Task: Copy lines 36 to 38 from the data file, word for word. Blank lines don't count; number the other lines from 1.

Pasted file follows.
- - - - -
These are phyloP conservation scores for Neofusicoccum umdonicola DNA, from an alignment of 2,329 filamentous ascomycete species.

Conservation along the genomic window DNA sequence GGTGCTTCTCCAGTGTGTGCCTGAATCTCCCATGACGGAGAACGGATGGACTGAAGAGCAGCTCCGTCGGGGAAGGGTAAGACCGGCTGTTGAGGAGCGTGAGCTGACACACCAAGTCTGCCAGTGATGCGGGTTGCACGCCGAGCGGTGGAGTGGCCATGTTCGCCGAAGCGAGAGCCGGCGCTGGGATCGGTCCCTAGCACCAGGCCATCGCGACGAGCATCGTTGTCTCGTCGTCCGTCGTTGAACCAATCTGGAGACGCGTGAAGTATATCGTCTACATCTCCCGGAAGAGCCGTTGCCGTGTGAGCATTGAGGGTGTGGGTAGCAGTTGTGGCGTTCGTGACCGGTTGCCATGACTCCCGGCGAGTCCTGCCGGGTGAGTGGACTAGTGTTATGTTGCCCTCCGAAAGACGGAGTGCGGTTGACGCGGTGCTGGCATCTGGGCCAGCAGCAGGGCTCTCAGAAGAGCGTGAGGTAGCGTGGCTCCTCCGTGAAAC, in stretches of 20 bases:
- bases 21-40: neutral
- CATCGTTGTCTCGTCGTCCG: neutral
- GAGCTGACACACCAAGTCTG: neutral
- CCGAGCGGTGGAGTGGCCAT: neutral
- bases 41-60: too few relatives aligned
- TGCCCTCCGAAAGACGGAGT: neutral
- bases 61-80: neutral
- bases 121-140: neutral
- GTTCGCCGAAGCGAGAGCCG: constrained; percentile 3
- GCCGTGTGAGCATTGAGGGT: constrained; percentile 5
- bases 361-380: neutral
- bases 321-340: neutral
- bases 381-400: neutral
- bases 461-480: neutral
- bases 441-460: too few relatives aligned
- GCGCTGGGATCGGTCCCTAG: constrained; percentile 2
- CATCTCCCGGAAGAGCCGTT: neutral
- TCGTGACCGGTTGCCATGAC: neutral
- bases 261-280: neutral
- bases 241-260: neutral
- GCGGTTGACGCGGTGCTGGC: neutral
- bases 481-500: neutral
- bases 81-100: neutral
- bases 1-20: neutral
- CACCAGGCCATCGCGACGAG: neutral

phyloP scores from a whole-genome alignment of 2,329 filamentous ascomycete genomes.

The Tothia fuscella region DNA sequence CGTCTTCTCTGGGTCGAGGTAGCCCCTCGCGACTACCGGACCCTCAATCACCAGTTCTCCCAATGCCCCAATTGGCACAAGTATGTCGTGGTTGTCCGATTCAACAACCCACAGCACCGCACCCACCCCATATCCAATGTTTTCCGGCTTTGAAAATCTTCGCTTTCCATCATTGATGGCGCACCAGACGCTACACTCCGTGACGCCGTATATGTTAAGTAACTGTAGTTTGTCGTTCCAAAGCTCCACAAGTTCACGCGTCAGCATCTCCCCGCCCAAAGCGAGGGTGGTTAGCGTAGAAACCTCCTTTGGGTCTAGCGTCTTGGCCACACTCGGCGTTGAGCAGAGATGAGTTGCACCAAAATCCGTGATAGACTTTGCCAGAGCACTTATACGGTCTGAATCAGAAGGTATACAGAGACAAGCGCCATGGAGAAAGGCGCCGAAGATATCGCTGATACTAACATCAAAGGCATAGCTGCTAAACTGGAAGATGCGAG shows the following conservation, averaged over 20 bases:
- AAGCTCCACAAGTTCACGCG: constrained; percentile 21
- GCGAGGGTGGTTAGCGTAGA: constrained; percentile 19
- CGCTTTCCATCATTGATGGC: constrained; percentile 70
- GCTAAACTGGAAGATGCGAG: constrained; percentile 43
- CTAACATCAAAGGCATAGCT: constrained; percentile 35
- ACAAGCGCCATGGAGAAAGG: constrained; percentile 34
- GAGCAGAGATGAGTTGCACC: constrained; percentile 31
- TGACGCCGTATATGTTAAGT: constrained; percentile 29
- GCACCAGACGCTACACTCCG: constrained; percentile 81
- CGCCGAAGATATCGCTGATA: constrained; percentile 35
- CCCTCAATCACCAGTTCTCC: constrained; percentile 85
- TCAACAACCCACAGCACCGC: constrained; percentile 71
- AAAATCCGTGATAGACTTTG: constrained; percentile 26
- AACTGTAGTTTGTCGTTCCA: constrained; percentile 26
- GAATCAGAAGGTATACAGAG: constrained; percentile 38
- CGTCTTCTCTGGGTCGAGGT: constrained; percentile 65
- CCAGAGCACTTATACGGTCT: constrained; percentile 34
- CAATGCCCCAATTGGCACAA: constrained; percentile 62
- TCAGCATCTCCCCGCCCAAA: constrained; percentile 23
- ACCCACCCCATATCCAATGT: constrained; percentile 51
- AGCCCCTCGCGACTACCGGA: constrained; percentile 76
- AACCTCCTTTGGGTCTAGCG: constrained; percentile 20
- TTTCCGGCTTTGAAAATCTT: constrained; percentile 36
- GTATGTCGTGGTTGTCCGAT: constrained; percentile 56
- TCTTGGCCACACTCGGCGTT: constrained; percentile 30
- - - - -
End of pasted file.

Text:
- GAGCAGAGATGAGTTGCACC: constrained; percentile 31
- TGACGCCGTATATGTTAAGT: constrained; percentile 29
- GCACCAGACGCTACACTCCG: constrained; percentile 81